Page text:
Frank, the author of "Unfriendly Fire," a critical history of policy on
gays in the military. He's a senior research fellow at the Palm Center
at the University of California, Santa Barbara, which conducts research
on gender, sexuality and the military.

You consider Don’t Ask, Don’t Tell not only a wrong policy, but a
damaging policy. What are the ways that you think Don’t Ask, Don’t Tell
has damaged our national security?

Mr. FRANK: Well there's quite a few ways. First of all, we’ve fired over
13,000 service members just because they're gay. This is a profound loss
to the military because among those 13,000 service members who've been
fired under the policy, there are over a thousand mission-critical
specialists, including hundreds of linguists and many Arabic linguists -
and we don't have enough people who speak Arabic to translate what the
people that we’re fighting, and whose hearts and minds we’re trying win,
what they're saying. And so that brain drain, that talent loss is really
something that is unaffordable. And partly as a result of that, we’re
lowering our standards.

We’re letting in more ex-convicts, felons, high school dropouts, drug
abusers, people who may deserve a second chance at some point, but are
really by definition considered less ready for military service than
gays and lesbians. So the brain drain is really the big one. But also,
what my research has found is that service members who are gay can't
access the support services that are essential to military readiness.
They can't speak openly to their chaplain, to a military doctor, a
social worker. You see that in the film "Ask Not" where people talk
about how they would've gone to a military psychiatrist to talk about
what was bothering them, or some sense of post traumatic stress
syndrome, but they don't. They can't.

They just suffer in silence or they leave early. And that's not a recipe
for unit cohesion in our military effectiveness, to take the estimated
65,000 gay and lesbian troops and to force them to serve under a special
burden that the rest of the military doesn’t have to endure. This is not
how you would create a ready force if you were doing it from the ground

GROSS: Now on a related note, you know relating to how gays in the
military can't talk to chaplains, they can't talk about their sexual
orientation to their commanders - you describe the policy as invading
the privacy of all service members. Would you explain what you mean?

Mr. FRANK: Well that's right. This policy was supposed to make sexual
orientation into a non-issue. But instead, under the policy, discharges
shot up, harassment shot up. I think part of that was because of the
political rhetoric surrounding this. And, of course, we talked about how
the religious right issued damning critiques of what it meant to be
homosexual. But what this policy does is it says to everyone: there are
gays in your midst, showering with you, sleeping with you because
they're allowed to be there now, but you're not allowed to know who’s
who. So it really cast a pall of suspicion, creating rumors and gossip
around who's gay and who's not, when what it should've done, to really
make sexual orientation a non-issue, was to issue one single standard of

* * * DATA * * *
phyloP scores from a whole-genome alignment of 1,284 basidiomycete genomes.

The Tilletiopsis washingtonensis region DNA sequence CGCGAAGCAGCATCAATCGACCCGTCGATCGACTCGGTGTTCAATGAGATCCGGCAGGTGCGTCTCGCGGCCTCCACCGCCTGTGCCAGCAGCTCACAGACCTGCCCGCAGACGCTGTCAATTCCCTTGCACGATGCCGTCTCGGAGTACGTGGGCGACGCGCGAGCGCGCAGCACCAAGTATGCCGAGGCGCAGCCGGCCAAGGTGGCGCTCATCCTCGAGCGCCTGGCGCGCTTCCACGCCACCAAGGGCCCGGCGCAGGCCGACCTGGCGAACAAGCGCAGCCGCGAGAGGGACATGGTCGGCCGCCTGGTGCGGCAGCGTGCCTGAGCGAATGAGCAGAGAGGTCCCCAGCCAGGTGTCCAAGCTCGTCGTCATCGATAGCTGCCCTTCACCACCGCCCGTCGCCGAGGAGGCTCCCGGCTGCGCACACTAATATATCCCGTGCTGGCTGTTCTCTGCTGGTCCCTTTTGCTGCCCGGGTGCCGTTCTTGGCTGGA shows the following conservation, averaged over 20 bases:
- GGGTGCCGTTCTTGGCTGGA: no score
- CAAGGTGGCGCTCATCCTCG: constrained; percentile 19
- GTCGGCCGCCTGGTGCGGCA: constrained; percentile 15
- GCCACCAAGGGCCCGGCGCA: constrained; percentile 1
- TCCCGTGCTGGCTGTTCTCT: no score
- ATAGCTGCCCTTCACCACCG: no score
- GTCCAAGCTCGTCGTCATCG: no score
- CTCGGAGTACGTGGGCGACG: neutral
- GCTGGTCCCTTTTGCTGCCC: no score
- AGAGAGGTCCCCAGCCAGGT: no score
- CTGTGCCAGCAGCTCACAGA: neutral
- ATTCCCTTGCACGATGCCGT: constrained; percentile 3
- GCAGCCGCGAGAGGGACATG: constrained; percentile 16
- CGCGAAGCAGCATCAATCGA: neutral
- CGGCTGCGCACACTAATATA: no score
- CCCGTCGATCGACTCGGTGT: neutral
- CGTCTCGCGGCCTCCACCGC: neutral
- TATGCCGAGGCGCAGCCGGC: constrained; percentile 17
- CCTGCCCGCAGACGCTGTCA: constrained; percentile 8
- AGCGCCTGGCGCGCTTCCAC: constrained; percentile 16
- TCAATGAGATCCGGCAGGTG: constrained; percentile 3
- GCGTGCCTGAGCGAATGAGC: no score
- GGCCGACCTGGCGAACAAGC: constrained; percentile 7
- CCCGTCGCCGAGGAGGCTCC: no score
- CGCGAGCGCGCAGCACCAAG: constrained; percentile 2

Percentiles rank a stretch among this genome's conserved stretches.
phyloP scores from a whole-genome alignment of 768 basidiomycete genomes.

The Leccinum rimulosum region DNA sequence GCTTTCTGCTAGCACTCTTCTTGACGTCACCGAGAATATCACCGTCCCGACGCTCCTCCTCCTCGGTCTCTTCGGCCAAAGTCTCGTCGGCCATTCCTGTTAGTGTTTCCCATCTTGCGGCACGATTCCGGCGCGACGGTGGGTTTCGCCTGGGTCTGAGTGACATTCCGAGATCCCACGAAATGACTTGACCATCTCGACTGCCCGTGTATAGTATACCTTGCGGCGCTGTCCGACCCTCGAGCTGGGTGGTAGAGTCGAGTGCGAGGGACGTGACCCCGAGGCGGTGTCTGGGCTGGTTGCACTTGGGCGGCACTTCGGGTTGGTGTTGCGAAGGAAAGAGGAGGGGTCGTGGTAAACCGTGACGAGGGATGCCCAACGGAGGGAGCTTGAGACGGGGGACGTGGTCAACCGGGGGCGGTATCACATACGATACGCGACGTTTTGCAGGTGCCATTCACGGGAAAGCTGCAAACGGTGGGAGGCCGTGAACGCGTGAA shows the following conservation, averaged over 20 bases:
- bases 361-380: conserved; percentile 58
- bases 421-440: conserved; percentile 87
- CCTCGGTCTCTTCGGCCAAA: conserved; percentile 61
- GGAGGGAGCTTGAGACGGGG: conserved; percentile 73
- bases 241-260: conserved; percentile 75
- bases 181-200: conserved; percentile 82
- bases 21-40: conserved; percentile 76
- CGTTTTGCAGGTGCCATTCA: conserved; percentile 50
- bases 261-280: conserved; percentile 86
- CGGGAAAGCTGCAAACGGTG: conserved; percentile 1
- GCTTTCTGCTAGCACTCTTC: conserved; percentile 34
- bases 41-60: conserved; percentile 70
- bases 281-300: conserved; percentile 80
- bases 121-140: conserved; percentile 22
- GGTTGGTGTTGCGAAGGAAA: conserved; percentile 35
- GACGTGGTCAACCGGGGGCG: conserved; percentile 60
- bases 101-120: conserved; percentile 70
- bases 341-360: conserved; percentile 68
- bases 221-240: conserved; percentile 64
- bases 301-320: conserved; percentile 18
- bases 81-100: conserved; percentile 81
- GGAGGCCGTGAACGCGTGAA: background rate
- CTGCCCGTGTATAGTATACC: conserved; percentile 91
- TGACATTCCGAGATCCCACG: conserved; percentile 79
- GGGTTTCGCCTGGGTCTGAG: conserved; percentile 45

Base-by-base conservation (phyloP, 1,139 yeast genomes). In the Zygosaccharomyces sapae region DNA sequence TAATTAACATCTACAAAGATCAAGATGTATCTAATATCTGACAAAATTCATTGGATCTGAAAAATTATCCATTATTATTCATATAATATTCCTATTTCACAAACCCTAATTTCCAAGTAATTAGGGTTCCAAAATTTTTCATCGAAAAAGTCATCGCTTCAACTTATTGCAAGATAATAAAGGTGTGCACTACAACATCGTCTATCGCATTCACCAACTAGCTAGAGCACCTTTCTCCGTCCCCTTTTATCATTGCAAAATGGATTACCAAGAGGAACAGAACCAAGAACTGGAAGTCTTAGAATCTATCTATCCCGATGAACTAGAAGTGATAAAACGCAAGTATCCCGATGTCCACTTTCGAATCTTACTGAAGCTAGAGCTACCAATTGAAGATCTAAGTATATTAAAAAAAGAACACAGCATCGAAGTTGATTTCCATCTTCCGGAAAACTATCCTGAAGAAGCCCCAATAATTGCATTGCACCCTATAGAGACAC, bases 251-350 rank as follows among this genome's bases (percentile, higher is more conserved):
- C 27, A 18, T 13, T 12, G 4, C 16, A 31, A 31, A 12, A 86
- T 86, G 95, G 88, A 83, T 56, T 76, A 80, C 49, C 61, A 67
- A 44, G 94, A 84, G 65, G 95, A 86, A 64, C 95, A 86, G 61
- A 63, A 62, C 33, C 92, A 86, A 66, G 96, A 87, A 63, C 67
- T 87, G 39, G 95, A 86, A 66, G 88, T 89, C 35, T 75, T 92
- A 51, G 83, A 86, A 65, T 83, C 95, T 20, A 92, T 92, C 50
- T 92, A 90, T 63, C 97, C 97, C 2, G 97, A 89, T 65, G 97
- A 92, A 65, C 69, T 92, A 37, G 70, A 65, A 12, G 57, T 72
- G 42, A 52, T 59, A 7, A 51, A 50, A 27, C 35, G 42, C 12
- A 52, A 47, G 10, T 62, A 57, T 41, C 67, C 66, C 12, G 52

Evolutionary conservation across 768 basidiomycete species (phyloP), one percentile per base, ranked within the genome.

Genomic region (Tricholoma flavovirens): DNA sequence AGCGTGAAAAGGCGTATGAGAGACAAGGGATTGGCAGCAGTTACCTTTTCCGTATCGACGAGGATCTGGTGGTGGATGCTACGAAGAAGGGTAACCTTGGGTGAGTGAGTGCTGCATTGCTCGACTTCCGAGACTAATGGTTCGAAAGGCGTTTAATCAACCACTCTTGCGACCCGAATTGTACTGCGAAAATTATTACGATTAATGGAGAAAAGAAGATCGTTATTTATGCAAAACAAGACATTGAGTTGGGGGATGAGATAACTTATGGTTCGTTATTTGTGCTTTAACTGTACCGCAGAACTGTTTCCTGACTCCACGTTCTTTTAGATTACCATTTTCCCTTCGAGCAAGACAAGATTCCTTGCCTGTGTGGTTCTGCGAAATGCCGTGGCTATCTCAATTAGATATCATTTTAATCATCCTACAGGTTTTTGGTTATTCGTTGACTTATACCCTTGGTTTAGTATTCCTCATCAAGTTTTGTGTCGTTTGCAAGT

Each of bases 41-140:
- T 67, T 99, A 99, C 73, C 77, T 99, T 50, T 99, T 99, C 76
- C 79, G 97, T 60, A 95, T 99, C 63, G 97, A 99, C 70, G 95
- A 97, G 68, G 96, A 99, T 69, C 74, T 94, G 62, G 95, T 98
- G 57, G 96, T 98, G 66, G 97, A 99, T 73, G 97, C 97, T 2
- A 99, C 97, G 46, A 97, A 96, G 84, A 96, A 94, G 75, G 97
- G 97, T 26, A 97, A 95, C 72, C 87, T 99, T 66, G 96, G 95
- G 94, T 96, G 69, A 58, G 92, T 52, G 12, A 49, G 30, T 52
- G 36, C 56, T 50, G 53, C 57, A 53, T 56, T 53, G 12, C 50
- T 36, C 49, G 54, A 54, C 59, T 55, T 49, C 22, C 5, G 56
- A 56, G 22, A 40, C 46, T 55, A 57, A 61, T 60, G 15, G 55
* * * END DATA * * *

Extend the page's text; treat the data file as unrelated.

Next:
conduct and behavior for all service members. And that is, in fact, what
has been shown to work in foreign militaries, like Britain and Israel.

There are a couple dozen that now let gays serve, including all of our
major allies. And they find that when you have strong signals of clear
leadership, number one, and number two, a single code of behavior for
everyone, that's what allows people to focus on teamwork, and merit, and
to know that there aren't different rules governing different people.
And so this policy, which was supposed to kind of make sexuality less
important ended up making it people's focus instead.

GROSS: What is the single code of behavior in the countries that you
referred to?

Mr. FRANK: Well it depends on which service, which country, and so
forth. But basically the idea is that it governs public displays of
affection. It governs relationship and fraternization, which is when you
have a relationship with someone of a different rank which is always
forbidden, and it applies to everyone. And it talks about respect for
individual's privacy, so some of it is rhetoric. But some of it is the
code, that's an administrative and criminal code, that says you can't
engage in certain behavior because that is deemed, whether you're gay or
straight, to be prejudicial to good order: if you're having a
relationship or having sexual relations on a ship, say, which is
deployed; or fraternization, as I mentioned from you know, one rank to
another; or overt public displays of affection, even among married

And these regulations vary according to the service, the base, the
country, and the situation. But they don’t vary according to whether
your sexual orientation is straight or gay. And that's what really
matters to making this kind of a thing work.

GROSS: Now as you bring up in your book, our troops are often fighting
in multinational forces where the soldiers from other countries include
gay people. So does that mean that in spite of Don’t Ask, Don’t Tell,
our men and women are fighting alongside of homosexuals?